With the grace of his freedom forgotten, the contemporary man sought to cement his newfound position by transforming the fragilities of his pathetic self into fabricated virtues for others to chase after. These modern virtues were not selected by the rigors of nature, but constructed by anemic, privileged, and envious men. Instead of weakness, the modern man would call it civility; instead of cowardice, he would call it compassion; instead of naivety, he would call it tolerance; instead of unprincipled, he would call it progressive. And the virtues of the traditional man must then be viewed as vices.

But even without this scheme of propaganda and spiritual warfare, every man in the modern era is faced with the threat of becoming soft and worthless. We’re no longer tested by the same trials our ancestors triumphed over. The risks we encounter are mostly financial or trivial when compared to the adventures of the myths and legends of our ancient history. Under the western welfare state, competency in any field has lost its advantage. Even our relationships toward other men seems entirely indifferent. At a time when strength, courage, mastery, and honor are seldom required of us, how do we live without losing our sense of virtue and meaning?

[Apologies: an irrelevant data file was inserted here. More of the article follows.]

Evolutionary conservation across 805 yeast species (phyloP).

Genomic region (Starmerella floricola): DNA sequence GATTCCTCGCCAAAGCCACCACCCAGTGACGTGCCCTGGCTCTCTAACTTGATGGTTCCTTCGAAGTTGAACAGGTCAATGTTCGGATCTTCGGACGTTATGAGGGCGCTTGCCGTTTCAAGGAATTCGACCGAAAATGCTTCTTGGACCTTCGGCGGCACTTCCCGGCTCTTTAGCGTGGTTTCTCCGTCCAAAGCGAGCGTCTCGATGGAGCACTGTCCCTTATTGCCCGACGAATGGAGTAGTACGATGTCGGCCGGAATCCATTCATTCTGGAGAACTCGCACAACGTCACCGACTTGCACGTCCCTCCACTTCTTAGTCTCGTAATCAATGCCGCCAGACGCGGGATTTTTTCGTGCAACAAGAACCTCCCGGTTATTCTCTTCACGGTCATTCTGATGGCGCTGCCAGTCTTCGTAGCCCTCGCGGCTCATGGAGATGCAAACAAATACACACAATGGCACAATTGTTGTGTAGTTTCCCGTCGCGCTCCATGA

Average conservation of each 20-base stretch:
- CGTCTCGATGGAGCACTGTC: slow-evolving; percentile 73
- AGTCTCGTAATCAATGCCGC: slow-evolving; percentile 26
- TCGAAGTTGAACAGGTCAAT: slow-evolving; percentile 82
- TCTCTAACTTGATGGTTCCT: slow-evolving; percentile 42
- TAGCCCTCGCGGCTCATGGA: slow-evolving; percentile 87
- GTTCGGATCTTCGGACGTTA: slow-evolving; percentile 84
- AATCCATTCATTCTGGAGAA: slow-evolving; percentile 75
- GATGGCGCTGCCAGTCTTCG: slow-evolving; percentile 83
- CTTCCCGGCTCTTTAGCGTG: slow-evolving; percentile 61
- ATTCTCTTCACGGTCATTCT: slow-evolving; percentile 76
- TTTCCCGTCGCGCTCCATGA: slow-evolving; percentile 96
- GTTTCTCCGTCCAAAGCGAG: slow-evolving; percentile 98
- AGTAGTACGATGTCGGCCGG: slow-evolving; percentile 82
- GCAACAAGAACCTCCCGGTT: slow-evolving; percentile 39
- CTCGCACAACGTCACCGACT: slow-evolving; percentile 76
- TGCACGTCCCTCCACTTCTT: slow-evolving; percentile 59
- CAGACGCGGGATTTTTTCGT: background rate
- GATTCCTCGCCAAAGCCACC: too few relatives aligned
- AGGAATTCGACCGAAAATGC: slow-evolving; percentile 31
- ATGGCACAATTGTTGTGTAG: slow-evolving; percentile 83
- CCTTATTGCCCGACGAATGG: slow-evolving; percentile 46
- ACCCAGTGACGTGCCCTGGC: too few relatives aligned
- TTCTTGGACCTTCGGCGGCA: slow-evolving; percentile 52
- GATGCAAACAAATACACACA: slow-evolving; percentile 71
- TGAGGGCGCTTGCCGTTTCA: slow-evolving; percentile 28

“Civilization comes at a cost of manliness. It comes at a cost of wildness, of risk, of strife. It comes at a cost of strength, of courage, of mastery. It comes at a cost of honor. Increased civilization exacts a toll of virility, forcing manliness into further redoubts of vicariousness and abstraction.”

To start, we must recognize that even though the hardships, battles, and tribulations that made men what they are, are no longer as prevalent in modern society as they once were, every man can still practice and train the virtues that make up the better parts of him. You can become stronger, physically, mentally, and emotionally. Lift weights, test your limits, and employ discipline within every aspect of your life. Conquer those things that you fear; no matter how petty or intimidating. Whatever it is you do for living, become the best at it. Be better than everyone else and train until you can’t get it wrong. Endeavor to respect those that have achieved what you haven’t – do not envy or hate them but admire and aspire to them. Distance yourself from those that do not share your virtues; discrimination is critical to healthy relationships.

Furthermore, even though our environment today appears less desperate and hostile than it once was, there are still enemies at the gates and battles to be fought. The Way of Men is under attack. Those of us who wish to hold on to the ancient virtues and refuse to assimilate into a culture of collectivism, dependence, and totalitarianism have a great war ahead of us. We have an opportunity to travel down the mythic hero’s path and pursue a purpose greater than ourselves – do not let it pass by you. Take courage, my brothers, and do not despair.